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Based on this informal assessment of how faculty officers may learn about the wishes and concerns of the faculty, we – the incoming officers – have decided that it may be worthwhile for us to introduce a few incremental changes intended to evoke more discussions. First, the agendas of the monthly faculty meetings may need to be set with the aim of generating discussion on important general topics  – which means fewer agenda items and more deliberations on issues prior to decision making. Second, we need to shift the location of the faculty reception closer to the room where the faculty meets (Room 32-141). My preference is that the reception be held right outside Room 32-141, so faculty can have a glass of wine if they like on the their way out of the meeting, and engage in informal conversations providing feedback on the issues raised at the meeting.

Third, the FPC needs to go beyond the usual Thursday luncheons and engage more deeply with a few issues, generating brief written documents (not more than five to 10 pages) that would capture well the views of the faculty on such issues. This may require FPC members to spend a few more hours in addition to attending the wonderful luncheons. At the moment, we are finalizing the issues to be deliberated by the FPC in 2007-2008, and I will inform you in my next note to the faculty which issues we will focus on next year. Fourth, on the first Wednesday of every month, the faculty officers will be available to meet with you over lunch at 12:30 pm in the faculty lunchroom. If this turns out to be a popular venue, we may expand the frequency of the luncheons. Finally, we are always open to hear from you directly, either via e-mail, phone conversation, or a personal meeting, regarding your wishes as well as concerns. In the past, faculty officers did receive such feedback, but only when there was a controversy or dispute of some kind. It will be nice to have discussions without any such particular case looming over our heads. So, please, do send us your comments if you want us to convey your position on any issue to the MIT administration.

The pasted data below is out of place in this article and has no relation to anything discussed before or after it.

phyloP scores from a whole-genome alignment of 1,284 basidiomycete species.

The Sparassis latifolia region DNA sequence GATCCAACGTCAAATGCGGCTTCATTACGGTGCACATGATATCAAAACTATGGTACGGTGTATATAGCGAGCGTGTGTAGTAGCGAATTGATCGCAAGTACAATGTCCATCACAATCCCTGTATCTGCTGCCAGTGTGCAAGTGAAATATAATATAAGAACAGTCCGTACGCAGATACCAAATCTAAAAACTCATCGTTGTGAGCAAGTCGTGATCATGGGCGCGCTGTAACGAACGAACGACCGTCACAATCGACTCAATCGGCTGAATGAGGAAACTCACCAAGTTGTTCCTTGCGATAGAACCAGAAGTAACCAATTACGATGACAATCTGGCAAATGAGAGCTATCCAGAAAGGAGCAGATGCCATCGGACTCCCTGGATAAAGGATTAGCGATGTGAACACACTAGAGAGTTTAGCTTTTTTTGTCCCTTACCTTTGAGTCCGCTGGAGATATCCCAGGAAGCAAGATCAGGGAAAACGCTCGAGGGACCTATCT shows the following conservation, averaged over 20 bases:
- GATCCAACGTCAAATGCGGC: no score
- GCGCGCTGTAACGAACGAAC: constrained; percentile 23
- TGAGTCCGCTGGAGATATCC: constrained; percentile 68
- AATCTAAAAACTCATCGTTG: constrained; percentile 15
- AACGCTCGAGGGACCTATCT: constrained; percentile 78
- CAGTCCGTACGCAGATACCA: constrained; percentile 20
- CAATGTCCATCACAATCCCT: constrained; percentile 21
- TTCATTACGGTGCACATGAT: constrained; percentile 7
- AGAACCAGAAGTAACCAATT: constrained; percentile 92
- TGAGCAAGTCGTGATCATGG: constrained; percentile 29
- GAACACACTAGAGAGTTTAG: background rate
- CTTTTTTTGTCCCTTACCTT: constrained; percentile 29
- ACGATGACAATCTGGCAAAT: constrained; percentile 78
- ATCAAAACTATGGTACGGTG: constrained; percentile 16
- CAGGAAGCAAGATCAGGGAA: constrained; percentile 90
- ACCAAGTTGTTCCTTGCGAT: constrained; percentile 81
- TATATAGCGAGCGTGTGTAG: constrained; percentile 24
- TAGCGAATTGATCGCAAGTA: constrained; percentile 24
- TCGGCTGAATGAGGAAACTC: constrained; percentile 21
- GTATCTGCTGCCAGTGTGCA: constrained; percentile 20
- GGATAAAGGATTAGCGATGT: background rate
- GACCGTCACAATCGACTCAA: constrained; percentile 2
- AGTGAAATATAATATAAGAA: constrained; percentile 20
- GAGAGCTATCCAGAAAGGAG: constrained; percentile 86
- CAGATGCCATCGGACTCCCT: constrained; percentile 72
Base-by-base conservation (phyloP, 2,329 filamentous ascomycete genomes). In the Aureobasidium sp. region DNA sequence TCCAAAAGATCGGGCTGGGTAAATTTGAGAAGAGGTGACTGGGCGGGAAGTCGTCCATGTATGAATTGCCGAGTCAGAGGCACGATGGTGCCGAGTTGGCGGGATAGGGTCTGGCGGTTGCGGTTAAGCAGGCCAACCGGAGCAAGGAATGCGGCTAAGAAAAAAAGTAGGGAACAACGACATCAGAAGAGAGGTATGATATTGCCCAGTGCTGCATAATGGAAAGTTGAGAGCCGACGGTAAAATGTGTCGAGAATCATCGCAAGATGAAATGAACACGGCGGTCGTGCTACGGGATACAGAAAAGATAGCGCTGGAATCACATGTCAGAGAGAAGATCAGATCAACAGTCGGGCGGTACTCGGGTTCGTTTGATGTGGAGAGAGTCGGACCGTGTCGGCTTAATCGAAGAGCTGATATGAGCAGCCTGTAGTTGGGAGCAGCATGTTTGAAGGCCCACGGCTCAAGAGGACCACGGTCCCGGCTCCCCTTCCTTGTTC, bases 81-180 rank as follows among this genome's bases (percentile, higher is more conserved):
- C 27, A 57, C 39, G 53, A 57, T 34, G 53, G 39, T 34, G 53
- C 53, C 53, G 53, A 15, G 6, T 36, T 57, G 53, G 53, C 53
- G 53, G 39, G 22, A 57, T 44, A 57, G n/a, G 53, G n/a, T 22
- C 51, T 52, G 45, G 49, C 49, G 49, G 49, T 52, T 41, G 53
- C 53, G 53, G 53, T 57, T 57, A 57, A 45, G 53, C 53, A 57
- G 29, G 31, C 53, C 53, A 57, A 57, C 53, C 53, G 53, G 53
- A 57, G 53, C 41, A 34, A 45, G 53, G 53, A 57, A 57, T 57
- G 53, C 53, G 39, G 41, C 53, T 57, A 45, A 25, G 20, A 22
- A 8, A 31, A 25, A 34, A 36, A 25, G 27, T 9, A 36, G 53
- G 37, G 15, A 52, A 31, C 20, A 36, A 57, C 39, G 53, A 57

And how would the faculty officers convey your views to the senior members of the administration, you may ask; after all, the faculty officers are not part of the administration!

Fortunately, the channels of communication between the administration and the faculty officers are quite open: the President, the Provost, and the Chancellor meet with the faculty officers every month to finalize the agenda for the faculty meetings. The President attends FPC meetings at least once every semester, and the Vice President for Institute Affairs attends these meetings regularly. Other members of the administration do not attend FPC meetings regularly, but do so whenever requested by the FPC. In addition, the Provost meets weekly with the Chair of the Faculty; and there are numerous occasions, sometimes held in the beautiful Gray House, where the faculty officers interact closely with senior members of the administration. In addition, as Chair of the Faculty I regularly attend the weekly Academic Council meetings, affording me yet another opportunity to convey the faculty’s interests.

And, much like you who can make a personal appointment to talk to either the President, the Provost, the Chancellor, or any other member of the administration, the faculty officers can also converse with the senior administrators, one to one, on any issue we may consider important.

This open communication is possible because most top-level administrators at MIT are also faculty members who are quite aware of the institutional constraints and opportunities that shape faculty life. It is true that the concerns of the faculty are not the only concerns of the senior administrators: They also have to consider the concerns of students, staff, alumni, Corporation members, prospective donors, and so on. In that regard, it is the responsibility of the faculty officers to convey your concerns to the members of the administration; but we can best serve that role only if you and we begin to communicate well.